Unsubordinated Debt

AAA

DEFINITION of 'Unsubordinated Debt'

A loan or security that ranks above other loans or securities with regard to claims on assets or earnings. Also known as a senior security.

INVESTOPEDIA EXPLAINS 'Unsubordinated Debt'

In the case of default, creditors with unsubordinated debt would get paid out in full before the junior debt holders. Therefore, unsubordinated debt is less risky than subordinated debt.

RELATED TERMS
  1. Bond

    A debt investment in which an investor loans money to an entity ...
  2. Debt

    An amount of money borrowed by one party from another. Many corporations/individuals ...
  3. Absolute Priority

    A rule that stipulates the order of payment - creditors before ...
  4. Junior Security

    A security that ranks lower than other securities in regards ...
  5. Loan

    The act of giving money, property or other material goods to ...
  6. Bankruptcy

    A legal proceeding involving a person or business that is unable ...
RELATED FAQS
  1. What is a 'busted' convertible bond?

    In finance, a convertible bond represents a hybrid security that offers debt and equity features and risks. While a convertible ... Read Full Answer >>
  2. Who or what is backing municipal bonds?

    Municipal bonds are backed by dedicated taxes or revenue sources related to specific projects, or by the full faith and credit ... Read Full Answer >>
  3. What are the differences between debt and equity markets?

    The basic differences between the debt and equity markets include the type of financial interest they represent, the way ... Read Full Answer >>
  4. What does it signify if the term structure of an interest rate's curve is positive?

    When the term structure of interest rates is positive, it is a signal to economists the short-term yields on similar bonds ... Read Full Answer >>
  5. What do cities do with the funds generated from municipal bonds?

    Funds generated from the sale of municipal bonds may go to provide for unspecified, general government financial needs, or ... Read Full Answer >>
  6. How is the standard error used in trading?

    The standard error is used in trading as an indicator to measure the volatility in price in relation to a linear regression ... Read Full Answer >>
Related Articles
  1. Bonds & Fixed Income

    Passing The Buck: The Hidden Costs Of Annuities

    These may look like good retirement vehicles, but beware of the fees buried in the fine print.
  2. Investing Basics

    What Is A Corporate Credit Rating?

    Is the bond you're buying investment grade, or just junk? Find out how to check the score.
  3. Investing Basics

    Pin Down Stock Price With Real Options

    How can you assign a value to what a company may do with its business in the future? We explain how it works.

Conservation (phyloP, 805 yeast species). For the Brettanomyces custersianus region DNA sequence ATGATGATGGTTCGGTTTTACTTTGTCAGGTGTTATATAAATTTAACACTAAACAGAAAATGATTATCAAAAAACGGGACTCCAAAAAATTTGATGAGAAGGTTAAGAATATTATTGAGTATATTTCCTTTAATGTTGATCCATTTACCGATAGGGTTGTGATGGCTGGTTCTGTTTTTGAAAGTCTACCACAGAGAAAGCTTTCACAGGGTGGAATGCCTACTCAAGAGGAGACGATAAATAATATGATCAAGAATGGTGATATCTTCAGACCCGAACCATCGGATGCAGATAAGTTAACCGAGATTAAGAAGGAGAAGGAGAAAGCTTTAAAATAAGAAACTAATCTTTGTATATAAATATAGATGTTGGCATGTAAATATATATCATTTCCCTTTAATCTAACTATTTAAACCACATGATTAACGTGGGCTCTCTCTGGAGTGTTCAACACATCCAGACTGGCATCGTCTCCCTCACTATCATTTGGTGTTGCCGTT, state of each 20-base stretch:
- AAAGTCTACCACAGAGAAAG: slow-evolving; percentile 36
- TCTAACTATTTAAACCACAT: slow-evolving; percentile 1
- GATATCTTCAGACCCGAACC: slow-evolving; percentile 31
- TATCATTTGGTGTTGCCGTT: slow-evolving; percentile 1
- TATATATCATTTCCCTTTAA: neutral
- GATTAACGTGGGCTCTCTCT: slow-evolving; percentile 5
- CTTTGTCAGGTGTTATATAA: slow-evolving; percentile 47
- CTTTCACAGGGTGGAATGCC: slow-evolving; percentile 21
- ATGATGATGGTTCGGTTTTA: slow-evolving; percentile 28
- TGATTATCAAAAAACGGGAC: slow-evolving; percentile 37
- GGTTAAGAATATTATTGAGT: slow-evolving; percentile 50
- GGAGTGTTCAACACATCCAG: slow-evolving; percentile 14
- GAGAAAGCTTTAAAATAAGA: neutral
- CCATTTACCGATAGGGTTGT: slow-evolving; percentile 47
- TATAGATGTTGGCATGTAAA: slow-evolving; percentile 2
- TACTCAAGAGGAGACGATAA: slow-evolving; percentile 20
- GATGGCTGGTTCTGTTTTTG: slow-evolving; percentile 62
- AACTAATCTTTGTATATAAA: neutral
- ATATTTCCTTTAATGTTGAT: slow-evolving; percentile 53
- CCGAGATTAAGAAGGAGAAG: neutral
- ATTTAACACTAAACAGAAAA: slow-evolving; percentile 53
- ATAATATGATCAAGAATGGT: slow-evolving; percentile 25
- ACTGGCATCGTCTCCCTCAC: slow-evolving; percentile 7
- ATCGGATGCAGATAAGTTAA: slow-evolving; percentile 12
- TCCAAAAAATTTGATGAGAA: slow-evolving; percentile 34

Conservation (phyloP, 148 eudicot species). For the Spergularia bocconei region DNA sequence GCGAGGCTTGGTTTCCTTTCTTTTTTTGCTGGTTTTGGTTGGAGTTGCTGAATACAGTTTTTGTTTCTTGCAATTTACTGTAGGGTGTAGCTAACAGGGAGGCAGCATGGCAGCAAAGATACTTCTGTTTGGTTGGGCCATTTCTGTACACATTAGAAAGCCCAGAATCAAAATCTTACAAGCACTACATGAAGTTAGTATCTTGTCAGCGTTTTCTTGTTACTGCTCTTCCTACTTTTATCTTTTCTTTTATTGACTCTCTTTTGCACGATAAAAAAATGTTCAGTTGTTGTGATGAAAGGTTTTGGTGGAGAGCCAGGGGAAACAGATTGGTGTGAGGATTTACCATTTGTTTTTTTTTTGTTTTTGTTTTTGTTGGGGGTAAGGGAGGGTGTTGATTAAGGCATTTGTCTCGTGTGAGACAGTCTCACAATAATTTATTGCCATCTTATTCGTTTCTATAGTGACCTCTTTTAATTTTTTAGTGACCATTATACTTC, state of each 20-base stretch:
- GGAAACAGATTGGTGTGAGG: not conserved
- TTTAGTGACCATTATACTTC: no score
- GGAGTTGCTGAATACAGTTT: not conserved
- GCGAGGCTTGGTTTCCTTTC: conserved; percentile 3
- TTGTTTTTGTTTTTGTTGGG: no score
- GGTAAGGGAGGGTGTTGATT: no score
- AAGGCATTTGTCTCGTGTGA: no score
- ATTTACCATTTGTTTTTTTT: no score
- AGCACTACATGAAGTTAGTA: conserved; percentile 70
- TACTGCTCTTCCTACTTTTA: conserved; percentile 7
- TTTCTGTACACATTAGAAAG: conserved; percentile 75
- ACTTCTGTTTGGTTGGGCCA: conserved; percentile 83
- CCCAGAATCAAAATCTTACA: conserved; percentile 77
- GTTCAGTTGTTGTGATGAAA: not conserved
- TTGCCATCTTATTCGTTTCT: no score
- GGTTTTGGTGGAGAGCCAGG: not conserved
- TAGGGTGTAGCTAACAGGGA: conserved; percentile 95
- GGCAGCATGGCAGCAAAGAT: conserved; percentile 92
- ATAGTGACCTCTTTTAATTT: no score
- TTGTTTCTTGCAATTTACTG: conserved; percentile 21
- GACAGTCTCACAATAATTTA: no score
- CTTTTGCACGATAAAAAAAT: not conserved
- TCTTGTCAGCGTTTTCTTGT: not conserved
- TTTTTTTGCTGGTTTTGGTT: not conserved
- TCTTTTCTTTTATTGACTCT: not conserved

4. Mutual Funds & ETFs

    Why Hedge Funds Love Distressed Debt

    When hedge funds buy up bonds from bankrupt companies, should investors follow suit?
  5. Investing Basics

    Knowing Your Rights As A Shareholder

    We delve into common stock owners' privileges and how to be vigilant in monitoring a company.
  6. Bonds & Fixed Income

    An Overview Of Corporate Bankruptcy

    If a company files for bankruptcy, stockholders have the most to lose. Find out why.
  7. Credit & Loans

    Free Credit Score: How Free Is It Really?

    Be careful of websites making bogus offers of "free" credit scores. If a site asks for credit card information, you'll most likely end up being charged.
  8. Mutual Funds & ETFs

    ETF Analysis: Vanguard Total Bond Market

    Learn about the Vanguard Total Bond Market exchange-traded fund, its primary portfolio holdings and risk/reward profile based on its past performance.
  9. Investing

    Why We Need Antitrust Laws

    A look at antitrust laws in the United States and the many anticompetitive practices they safeguard against.
  10. Trading Strategies

    IPO Flippers And The Companies Who Hate Them

    Learn how flipping activity affects an initial public offering.

You May Also Like

Hot Definitions
  1. Nuncupative Will

    A verbal will that must have two witnesses and can only deal with the distribution of personal property. A nuncupative will ...
  2. OsMA

    An abbreviation for Oscillator - Moving Average. OsMA is used in technical analysis to represent the variance between an ...
  3. Investopedia

    One of the best-known sources of financial information on the internet. Investopedia is a resource for investors, consumers ...
  4. Unfair Claims Practice

    The improper avoidance of a claim by an insurer or an attempt to reduce the size of the claim. By engaging in unfair claims ...
  5. Killer Bees

    An individual or firm that helps a company fend off a takeover attempt. A killer bee uses defensive strategies to keep an ...
  6. Sin Tax

    A state-sponsored tax that is added to products or services that are seen as vices, such as alcohol, tobacco and gambling. ...
Trading Center
×

You are using adblocking software

Want access to all of Investopedia? Add us to your “whitelist”
so you'll never miss a feature!